Advertisement

BMW i8 Plug-In Hybrid Sports Car: More Details Emerge

Follow Antony

BMW has only just officially revealed its electric i3 city car, but already the German automaker seems ready to tease us with its i8 plug-in hybrid sports car.

The company has released further details on the i8's plug-in drivetrain, with detailed images showing some of the i8's more intimate workings.

We already know the i8 will feature BMW's latest generation of three-cylinder turbocharged engine--set to appear in MINIs and BMW's other smaller models over the next few years.

High output, high economy

1.5 liters in capacity, the TwinPower turbocharged unit develops 231 horsepower and 236 pounds-feet of torque, the highest per-liter rating of any engine BMW has produced for the road. It's paired with a 96 kW (131 hp) electric motor, with 184 lb-ft of torque.

Total system output is 362 horsepower and a hefty 420 lb-ft of torque--the latter figure contributing to the car's strong acceleration. 60 mph can be reached in "under 4.5 seconds", and a similar time is all it takes to hit 75 mph from 50 mph.

Top speed is 155 mph (like many BMWs, presumably limited) while the i8 should do 75 mph on electric power alone. A six-speed automatic gearbox provides access to all this performance, with different driving modes allowing manual control, improved efficiency or maximum performance.

The i8's lithium-ion battery pack is good for around 21-22 miles on electric power alone, and total range between the two powerplants is "over 310 miles". Combined economy is pegged at "around 95 mpg", though like always, this figure is subject to driving style, time spent in electric and gasoline modes, the alignment of the planets and more.

The now-familiar ECO PRO mode could boost this by up to 20 percent however, and allows for all-electric running until provoked by a request for more power or low battery capacity.

Engineering highlights

It's surprisingly light weight--at 3,285 pounds, the i8 weighs little more than a Nissan Leaf thanks to the its carbon-fiber reinforced plastic and aluminum structure. Using lightweight magnesium and foam plastic interior structures has allowed BMW to shed dozens of pounds from the interior, compared to a car like BMW's own 6-Series coupe.

BMW has worked hard to attain its traditional 50:50 weight balance front to rear, with electric components close to the front axle, engine in the rear and the batteries centrally mounted

Slick aerodynamics also feature, with a drag coefficient of 0.26. That suggests the i8's dramatic lines (as yet unrevealed in production form) aren't just for show, but aero efficiency too.

Other technical highlights include 50 percent lighter chemically hardened glass (inspired by the glass used in smartphones) and aluminum screws and bolts, saving 45 percent off the typical steel equivalents.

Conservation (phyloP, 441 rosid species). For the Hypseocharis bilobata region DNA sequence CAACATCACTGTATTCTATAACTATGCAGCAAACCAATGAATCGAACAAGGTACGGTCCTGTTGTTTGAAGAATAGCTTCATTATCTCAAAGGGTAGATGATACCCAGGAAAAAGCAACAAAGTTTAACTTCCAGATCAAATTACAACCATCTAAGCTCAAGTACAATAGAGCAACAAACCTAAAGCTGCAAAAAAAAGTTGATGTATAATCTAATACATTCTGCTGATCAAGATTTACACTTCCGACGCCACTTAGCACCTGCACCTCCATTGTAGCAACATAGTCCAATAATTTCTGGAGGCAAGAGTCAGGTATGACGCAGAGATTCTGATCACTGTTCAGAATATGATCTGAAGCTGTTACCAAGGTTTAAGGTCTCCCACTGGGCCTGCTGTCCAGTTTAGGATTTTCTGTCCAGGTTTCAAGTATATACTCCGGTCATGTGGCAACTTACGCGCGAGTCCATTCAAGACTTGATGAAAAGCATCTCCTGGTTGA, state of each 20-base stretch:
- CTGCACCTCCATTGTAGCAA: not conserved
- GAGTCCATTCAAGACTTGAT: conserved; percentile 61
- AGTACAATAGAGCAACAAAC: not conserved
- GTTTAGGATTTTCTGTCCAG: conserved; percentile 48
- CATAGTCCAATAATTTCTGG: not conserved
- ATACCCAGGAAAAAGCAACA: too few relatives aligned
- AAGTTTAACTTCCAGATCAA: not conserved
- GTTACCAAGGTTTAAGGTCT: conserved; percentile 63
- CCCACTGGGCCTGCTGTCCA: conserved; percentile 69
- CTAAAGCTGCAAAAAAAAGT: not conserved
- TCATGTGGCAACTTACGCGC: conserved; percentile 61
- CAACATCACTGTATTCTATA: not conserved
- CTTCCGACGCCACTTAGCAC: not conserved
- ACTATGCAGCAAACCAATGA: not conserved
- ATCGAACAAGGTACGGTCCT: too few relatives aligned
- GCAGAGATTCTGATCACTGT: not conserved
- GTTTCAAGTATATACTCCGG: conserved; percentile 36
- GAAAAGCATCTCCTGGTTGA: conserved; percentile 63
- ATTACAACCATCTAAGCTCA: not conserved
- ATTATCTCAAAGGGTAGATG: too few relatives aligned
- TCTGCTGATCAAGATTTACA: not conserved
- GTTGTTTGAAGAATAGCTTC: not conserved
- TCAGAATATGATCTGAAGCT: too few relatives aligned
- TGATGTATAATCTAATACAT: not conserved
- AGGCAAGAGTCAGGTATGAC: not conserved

We won't have to wait long to experience the i8's high-tech approach for real, though--it's set to debut at this September's Frankfurt Auto Show, before cars hit showrooms in 2014.

_______________________________________________________

Follow GreenCarReports on Facebook, Twitter, Instagram and Google+

Advertisement
 
Follow Us

 

Have an opinion?

  • Posting indicates you have read this site's Privacy Policy and Terms of Use
  • Notify me when there are more comments
Comments (2)
  1. Can we start providing the actual drag instead of just Cd?Frontal area x Cd would be better and more accurate information.

    Thanks for the update anyway. It is interesting to see BMW is pushing for Plugin sports cars.

    I would imagine that this is aimed directly at the upcoming Acura NSX.
     
    Post Reply
    Vote
    Bad stuff?

  2. Great article, Antony Ingram! Unsurprisingly, BMW used lightweight CFRP once again to build an environmentally friendly car w/ great performance & efficiency (and therefore, range). CFRP is already popular w/ automakers, but it'll become even more common once production time is reduced–something the DOE is currently researching. The idea is to change the way CFRP is made, from using large sections of preimpregnated woven carbon fiber fabric, to using only “shards” of carbon mixed in an injection-molded plastic matrix ~30-40% fill. We’ll be covering this early next year as more info becomes available.

    For more, visit: http://www.plastics-car.com/Resources/Resource-Library/Long-Glass-Fiber-Molding.html

    Rob Krebs, Market Innovations, ACC
     
    Post Reply
    Vote
    Bad stuff?

 

Have an opinion? Join the conversation!

Advertisement
Advertisement

Find Green Cars

Go!

Advertisement

 
© 2014 Green Car Reports. All Rights Reserved. Green Car Reports is published by High Gear Media. Send us feedback. Stock photography by izmo, Inc.